Is Your Business Worth An Extra Hour Per Week? 5 Reasons Why Your Business Should Blog

This is a guest post by Preston Ehrler.

As a business owner, do I really have time to blog?  I’m a business owner too, and I realize that we are already pressed to our limits for time.  We are responsible for everything, including finding new business, working with our existing customers, interfacing with suppliers, running our books, and infinitely more.  Attempting to convince a business owner that we should add yet another task can understandably seem like a herculean endeavor.  For anything that is going to take more time, the rewards must be tangible and immediate.  As many of us cannot clearly identify what the rewards are that can be reaped by blogging, it is not placed high on the list of priorities.  It should be.

So, you ask, how important could blogging really be for my business?

My answer:  Instead of spinning out a list of theories we’ve heard again and again, what if we looked at blogging from a different perspective?  Employing a new paradigm by utilizing real data, what can we learn about how blogging, coupled with an effectively constructed website, can affect your company?  What, specifically, can we extrapolate?  How do we know blogging is worth the effort?

Fact:  According to a recent survey by HubSpot, businesses that blog increase their site visits by as much as 55%.  My personal experience with my company has been even higher:

Providing your site works hard to convert your visitors (using “Siloing” techniques to push your visitors to the correct interior pages along with quality well-written content, and “Calls to Action” on each page), a single additional visitor can be worth hundreds or thousands of dollars for your business. If you only spend an hour each week blogging and it helps bring in only an additional $20,000 of revenue, your blogging is worth $400 per hour.  Interested?

Let’s look at what, exactly, blogging can do for your company.

1.  Enhance Your SEO

The most popular question I hear when speaking to a prospective customer is “We want to be number one on Google, how can we do that?”  People want it easy and they want it yesterday, and why shouldn’t they?  A high organic ranking on Google virtually assures your site more traffic.  And while there are certain aspects you can undertake, if you have a small website (under 20 pages), what SEO can do is very limited.  Proper title tags, inbound links, and meta information are important, along with keyword placement on your pages. Yet, the most important aspect of SEO for a small site is blogging.  Simply by creating a new blog post, you add a page to your website that will be indexed at some point.  Therefore, the more posts on your site, the more pages your site becomes, the much greater chance your site has to be identified and ranked accordingly.  Although Google’s algorithms are a secret, it is widely believed that there has been a manifest move toward identification of quality content, and away from “junk content.”  What does that mean if you blog?  It means that Google will notice your posts and will rank you accordingly.  Therefore, the very act of blogging, adding great content, and keeping your site “moving” vs. “static,” will enhance your SEO ranking.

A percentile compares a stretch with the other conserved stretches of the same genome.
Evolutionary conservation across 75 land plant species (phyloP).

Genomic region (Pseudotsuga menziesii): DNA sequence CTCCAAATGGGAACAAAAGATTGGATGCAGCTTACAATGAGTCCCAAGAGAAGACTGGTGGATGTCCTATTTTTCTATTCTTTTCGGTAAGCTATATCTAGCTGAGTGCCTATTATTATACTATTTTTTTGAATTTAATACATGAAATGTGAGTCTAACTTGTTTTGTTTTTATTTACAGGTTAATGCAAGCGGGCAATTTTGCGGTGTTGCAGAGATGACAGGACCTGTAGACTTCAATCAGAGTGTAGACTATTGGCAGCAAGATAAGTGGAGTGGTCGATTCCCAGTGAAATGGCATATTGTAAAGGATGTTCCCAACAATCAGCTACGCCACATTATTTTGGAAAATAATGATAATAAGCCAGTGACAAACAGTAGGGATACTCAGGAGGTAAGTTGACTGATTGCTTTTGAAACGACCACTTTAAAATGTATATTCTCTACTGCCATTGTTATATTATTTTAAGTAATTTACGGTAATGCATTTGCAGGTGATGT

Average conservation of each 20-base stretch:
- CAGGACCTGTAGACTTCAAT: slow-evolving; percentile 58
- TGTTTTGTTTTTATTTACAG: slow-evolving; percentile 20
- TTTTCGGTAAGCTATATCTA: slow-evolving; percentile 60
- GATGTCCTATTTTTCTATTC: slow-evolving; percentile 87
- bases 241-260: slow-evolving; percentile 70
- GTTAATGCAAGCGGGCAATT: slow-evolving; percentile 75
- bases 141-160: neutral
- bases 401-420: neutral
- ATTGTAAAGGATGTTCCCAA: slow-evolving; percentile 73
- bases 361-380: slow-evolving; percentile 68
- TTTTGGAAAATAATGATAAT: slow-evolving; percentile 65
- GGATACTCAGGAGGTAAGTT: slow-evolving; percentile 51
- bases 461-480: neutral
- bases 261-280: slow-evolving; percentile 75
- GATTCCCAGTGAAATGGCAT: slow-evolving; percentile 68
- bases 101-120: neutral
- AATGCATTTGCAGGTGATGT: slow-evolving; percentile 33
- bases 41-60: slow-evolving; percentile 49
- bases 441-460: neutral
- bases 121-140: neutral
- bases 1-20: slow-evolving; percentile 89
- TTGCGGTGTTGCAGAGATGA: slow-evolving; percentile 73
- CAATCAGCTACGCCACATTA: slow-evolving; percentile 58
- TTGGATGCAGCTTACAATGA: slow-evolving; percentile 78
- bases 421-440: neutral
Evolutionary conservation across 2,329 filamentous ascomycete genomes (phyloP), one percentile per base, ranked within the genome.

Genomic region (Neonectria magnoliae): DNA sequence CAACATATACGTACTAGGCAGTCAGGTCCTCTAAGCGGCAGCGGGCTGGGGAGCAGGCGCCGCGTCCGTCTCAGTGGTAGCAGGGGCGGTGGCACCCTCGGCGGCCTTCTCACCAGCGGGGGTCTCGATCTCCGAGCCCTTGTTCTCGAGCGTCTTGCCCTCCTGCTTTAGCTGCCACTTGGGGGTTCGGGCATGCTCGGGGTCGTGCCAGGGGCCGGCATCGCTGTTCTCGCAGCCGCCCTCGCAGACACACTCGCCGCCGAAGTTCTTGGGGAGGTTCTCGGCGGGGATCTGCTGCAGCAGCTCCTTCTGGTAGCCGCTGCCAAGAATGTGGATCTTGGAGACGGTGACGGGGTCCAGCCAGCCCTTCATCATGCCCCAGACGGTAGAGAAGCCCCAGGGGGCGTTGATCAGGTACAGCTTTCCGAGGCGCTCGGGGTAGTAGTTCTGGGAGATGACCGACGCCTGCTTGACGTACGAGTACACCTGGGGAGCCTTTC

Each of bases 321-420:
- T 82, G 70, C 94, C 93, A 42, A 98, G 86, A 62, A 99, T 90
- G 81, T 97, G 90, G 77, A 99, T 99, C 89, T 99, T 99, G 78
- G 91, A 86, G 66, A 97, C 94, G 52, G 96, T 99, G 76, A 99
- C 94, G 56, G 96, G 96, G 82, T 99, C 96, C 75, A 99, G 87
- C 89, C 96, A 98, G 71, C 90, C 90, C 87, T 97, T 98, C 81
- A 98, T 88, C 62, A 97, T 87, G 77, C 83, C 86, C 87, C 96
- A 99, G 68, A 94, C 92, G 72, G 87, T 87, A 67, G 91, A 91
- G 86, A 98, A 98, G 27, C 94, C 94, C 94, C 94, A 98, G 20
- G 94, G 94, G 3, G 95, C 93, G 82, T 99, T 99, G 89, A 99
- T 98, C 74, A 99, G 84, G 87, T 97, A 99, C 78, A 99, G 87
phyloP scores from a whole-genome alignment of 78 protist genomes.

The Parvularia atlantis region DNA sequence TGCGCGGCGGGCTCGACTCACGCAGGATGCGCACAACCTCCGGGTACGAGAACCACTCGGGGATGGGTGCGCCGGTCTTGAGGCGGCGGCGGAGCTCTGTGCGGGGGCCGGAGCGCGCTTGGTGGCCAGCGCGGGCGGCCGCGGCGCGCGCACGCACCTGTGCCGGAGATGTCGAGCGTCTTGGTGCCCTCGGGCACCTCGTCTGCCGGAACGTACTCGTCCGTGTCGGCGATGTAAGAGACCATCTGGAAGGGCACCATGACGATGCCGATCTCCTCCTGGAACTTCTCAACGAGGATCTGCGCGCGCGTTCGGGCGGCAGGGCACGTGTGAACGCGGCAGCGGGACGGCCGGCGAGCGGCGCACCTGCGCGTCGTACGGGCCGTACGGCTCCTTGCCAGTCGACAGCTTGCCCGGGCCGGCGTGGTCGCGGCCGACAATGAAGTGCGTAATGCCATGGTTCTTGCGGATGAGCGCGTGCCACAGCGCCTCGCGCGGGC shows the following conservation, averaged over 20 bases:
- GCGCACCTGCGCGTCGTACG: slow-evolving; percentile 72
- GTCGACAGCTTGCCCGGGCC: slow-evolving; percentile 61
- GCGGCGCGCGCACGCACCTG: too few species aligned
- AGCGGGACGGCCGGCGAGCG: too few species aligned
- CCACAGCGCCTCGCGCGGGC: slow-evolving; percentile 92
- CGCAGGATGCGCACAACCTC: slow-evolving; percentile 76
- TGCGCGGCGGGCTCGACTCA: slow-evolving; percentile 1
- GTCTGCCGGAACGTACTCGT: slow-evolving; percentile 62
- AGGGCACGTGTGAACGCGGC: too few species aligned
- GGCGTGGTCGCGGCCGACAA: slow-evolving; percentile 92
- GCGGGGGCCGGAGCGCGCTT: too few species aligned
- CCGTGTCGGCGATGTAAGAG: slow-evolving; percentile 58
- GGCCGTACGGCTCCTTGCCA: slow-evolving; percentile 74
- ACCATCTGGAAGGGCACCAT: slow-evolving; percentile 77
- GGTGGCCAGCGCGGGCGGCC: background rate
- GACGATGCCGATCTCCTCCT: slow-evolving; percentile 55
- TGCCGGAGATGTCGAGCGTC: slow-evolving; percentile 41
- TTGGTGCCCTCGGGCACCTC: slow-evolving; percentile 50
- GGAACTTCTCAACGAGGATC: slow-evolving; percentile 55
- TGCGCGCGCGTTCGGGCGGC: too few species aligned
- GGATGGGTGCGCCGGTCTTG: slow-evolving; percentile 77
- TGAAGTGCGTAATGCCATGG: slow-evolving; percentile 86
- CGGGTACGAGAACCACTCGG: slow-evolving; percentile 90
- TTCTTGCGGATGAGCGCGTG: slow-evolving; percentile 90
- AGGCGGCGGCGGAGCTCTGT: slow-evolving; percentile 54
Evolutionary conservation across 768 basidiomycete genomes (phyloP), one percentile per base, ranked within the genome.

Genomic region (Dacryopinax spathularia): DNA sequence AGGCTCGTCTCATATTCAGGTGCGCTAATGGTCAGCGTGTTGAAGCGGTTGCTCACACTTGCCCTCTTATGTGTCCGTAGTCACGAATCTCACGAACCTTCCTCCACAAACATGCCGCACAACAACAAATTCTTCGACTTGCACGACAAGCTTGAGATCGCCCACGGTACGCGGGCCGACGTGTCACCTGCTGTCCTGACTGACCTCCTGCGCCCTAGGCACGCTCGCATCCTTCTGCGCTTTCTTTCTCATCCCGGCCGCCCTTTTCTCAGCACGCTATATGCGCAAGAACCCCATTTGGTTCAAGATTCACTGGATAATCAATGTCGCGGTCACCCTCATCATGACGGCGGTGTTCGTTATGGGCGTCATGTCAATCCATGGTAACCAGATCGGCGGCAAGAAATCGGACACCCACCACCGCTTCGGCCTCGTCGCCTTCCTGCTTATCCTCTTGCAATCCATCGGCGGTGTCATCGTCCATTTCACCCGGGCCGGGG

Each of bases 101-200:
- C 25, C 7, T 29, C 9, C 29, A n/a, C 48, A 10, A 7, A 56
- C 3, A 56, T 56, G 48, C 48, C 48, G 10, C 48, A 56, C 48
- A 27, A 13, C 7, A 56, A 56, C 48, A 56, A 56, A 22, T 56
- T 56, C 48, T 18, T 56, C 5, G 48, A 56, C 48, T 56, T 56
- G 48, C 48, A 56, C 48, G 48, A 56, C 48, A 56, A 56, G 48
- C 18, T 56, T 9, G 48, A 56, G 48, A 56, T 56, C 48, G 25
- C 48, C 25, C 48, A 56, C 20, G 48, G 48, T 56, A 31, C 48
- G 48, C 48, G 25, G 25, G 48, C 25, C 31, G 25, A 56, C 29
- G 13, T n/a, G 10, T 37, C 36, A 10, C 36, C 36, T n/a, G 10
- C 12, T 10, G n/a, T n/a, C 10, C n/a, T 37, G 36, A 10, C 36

2.  Interest New Customers

By enhancing your site’s optimization and increasing your site’s number of visitors, you will have the opportunity to convert more visitors to qualified leads and even customers.  At the same time, through your blogging, you will be creating quality content that your visitors will appreciate in many ways, some of them very simply.  By posting content such as your restaurant’s specials, or your bar’s live music, or items you have on special at your furniture store, you’re enticing new customers to come and visit you.  Finally, if you go so far as to give your site the ability to sell certain products or to take advantage of an offer, you are already creating new customers.  Let’s say you own a local restaurant that keeps its content moving by posting a weekly blog about your specials.  Before blogging, you were averaging about 100 visits per day, and from those visits you booked 5 reservations online per day average.  When you started blogging your visits jumped to 150 visits per day, and your conversion rate of 5% remained the same, and you booked 7.5 reservations per day.  On average each reservation is for 3 people, and each reservation averaged $40 per person.  Therefore on average, that’s $300 more revenue per night, and over a month, that’s $9000, and over the course of a year, that’s $108,000 of top-line revenue.  Yes, blogging works for brick and mortar businesses!